In some countries, Customs may accept a pro forma invoice (established by the importer and not by the exporter) when the necessary commercial invoice is not available at the time of submission of entry documents at the port of entry to remove goods from customs. For example, U.S. Customs and Border Guards use pro forma invoices to assess customs duties and verify goods, but the importer subject to the filing requirement is required to reserve a loan and submit a commercial invoice within 120 days of the import date. Where the required commercial invoice is required for statistical purposes, the importer must submit the commercial invoice within 50 days of the date the duty is transmitted to the importer. A pro forma invoice differs from a simple price offer because it is a binding agreement, although the terms of sale may change. Companies in almost every sector use pro forma invoices to complete their internal purchasing authorization process. Pro forma invoices streamline the sales process by eliminating additional round trips after a sale, as all conditions have been agreed in advance. A pro forma invoice is the same as a commercial invoice which, when used in international trade, is the detail of an international sale to customs authorities. A pro forma invoice is presented in place of a commercial invoice when there is no sale between the shipper and the importer (for example. B in the case of an RMA for replacement products), or if the terms of sale between the seller and the buyer are such that there is no commercial invoice yet at the time of international delivery. A pro forma invoice is required to indicate the same facts that would impose the commercial invoice and the content of the governments involved in the transaction.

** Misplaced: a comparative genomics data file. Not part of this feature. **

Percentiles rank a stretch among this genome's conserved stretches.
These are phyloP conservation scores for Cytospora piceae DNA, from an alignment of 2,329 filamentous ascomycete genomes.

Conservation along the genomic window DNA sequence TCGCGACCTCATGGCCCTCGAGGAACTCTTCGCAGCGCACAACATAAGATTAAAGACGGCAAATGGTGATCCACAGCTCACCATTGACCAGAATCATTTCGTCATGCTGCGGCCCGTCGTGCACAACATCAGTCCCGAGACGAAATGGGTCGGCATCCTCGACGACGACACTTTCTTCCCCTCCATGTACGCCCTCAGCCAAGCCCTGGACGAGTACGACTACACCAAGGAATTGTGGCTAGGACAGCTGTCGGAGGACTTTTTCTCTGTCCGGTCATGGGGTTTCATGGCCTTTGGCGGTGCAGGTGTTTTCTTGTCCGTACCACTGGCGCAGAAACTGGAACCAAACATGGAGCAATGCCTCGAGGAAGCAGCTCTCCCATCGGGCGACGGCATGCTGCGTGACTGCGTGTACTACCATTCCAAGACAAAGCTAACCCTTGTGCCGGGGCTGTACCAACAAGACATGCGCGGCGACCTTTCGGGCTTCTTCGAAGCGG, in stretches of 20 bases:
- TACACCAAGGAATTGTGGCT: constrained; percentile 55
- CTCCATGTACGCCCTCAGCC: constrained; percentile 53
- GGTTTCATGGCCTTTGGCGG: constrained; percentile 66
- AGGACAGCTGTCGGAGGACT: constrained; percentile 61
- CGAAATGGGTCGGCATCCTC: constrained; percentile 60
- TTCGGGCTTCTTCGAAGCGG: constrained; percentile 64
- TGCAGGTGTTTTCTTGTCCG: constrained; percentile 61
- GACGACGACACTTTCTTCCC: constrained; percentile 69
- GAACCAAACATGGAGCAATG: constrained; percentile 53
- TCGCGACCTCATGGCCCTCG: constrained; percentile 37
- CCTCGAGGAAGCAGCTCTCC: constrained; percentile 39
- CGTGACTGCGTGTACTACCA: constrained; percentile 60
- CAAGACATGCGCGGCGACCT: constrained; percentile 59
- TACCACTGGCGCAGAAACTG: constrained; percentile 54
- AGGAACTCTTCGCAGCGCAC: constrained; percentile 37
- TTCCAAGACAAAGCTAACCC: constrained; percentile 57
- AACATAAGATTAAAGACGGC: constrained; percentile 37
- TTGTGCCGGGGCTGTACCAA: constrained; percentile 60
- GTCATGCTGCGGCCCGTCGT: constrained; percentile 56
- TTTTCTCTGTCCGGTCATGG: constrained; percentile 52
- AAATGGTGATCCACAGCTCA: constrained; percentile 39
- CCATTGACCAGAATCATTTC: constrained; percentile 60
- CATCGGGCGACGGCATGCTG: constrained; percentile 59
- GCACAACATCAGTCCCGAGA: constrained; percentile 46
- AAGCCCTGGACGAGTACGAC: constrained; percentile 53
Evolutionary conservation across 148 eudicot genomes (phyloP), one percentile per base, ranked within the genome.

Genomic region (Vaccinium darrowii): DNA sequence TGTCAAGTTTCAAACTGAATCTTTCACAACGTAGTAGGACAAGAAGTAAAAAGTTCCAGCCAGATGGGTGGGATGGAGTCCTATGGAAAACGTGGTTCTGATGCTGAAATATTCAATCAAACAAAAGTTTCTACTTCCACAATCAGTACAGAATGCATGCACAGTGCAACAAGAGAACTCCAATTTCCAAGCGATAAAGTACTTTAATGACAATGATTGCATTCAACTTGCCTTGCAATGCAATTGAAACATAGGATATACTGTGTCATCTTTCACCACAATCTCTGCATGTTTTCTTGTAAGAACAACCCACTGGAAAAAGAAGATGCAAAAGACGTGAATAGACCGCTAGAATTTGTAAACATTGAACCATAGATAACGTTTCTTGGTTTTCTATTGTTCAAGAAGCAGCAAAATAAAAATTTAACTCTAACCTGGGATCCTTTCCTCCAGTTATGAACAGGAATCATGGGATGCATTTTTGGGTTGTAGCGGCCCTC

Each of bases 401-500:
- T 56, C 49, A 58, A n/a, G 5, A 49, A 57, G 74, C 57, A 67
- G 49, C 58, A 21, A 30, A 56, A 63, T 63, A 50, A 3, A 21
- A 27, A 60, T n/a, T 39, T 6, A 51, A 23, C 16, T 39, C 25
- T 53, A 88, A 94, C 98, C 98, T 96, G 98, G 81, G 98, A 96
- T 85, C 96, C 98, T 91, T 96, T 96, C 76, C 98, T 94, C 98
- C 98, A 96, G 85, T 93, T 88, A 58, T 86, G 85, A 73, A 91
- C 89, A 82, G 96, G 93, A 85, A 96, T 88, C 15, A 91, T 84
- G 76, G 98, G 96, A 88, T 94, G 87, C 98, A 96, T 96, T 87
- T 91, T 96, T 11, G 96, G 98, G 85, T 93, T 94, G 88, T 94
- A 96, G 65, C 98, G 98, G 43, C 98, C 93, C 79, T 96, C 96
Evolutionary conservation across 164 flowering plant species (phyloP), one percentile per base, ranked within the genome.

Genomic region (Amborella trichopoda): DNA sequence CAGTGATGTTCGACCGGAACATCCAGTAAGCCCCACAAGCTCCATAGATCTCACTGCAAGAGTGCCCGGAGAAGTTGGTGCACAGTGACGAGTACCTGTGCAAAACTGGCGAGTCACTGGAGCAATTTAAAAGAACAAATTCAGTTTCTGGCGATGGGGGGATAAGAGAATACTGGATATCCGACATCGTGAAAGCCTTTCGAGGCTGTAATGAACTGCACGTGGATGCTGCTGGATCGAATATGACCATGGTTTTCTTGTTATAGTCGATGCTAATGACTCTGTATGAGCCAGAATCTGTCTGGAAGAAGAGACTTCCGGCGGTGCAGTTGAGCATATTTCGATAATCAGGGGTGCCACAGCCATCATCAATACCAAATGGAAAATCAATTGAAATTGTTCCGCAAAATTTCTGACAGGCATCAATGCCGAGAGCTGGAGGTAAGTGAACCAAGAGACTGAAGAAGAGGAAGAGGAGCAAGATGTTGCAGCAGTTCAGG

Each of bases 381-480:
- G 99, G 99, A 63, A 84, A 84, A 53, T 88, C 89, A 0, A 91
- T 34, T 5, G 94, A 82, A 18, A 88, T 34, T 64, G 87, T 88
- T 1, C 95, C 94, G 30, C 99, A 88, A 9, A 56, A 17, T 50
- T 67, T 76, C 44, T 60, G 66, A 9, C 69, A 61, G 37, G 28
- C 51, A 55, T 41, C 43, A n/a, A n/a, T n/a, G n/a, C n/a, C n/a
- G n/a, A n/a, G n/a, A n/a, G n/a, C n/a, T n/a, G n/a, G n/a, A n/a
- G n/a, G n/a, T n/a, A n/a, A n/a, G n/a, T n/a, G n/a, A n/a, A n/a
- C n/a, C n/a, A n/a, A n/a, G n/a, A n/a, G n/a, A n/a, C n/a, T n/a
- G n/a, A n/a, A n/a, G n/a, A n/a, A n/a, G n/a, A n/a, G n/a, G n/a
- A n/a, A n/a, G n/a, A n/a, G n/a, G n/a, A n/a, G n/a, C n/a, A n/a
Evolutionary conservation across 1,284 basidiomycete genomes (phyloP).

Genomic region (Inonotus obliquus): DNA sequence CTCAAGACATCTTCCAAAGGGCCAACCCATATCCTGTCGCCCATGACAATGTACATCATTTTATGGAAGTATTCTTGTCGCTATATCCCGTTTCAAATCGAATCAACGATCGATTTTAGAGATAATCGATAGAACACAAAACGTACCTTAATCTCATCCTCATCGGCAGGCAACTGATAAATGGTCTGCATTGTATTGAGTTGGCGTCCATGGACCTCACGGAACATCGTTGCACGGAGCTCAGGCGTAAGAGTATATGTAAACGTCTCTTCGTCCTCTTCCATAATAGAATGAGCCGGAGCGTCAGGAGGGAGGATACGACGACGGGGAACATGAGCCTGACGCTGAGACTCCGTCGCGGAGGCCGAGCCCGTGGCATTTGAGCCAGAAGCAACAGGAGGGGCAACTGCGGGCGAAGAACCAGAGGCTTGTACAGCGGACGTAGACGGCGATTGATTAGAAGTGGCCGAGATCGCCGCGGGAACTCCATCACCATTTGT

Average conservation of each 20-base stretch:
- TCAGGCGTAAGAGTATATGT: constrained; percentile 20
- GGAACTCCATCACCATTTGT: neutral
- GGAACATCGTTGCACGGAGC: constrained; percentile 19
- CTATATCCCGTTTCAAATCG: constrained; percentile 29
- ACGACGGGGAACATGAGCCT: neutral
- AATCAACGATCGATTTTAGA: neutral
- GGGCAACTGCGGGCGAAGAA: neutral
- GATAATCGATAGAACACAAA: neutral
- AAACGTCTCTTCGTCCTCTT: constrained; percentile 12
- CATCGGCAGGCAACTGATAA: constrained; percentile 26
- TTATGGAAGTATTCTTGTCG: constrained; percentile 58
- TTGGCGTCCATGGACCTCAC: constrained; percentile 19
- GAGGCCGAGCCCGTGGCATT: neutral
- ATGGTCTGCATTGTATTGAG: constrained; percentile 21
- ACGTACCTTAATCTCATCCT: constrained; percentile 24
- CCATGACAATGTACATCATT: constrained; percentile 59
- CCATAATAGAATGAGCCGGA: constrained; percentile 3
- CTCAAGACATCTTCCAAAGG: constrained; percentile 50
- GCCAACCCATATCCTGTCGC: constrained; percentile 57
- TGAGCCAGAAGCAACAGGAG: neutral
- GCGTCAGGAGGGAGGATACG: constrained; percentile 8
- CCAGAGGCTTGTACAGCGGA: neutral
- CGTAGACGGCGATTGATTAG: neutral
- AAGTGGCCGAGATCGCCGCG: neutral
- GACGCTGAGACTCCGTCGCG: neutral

The pro forma audience is used to obey a formal requirement. For example, a pro forma audience may be heard for a judge to order the presentation of a particular piece of evidence or to consider another date. For example, when a transaction that has a significant impact on an entity`s financial position is contemplated, the financial department develops a business plan for the audit of the general management and the board of directors containing pro forma financial statements that will determine the expected effects of the proposed transaction on the financial viability of the entity. Lenders and investors will require such statements to structure or confirm compliance with debt pacts such as debt service reserves and debt ratio coverage. Similarly, when a new company is planned, its founders will establish pro forma accounts to inform potential investors.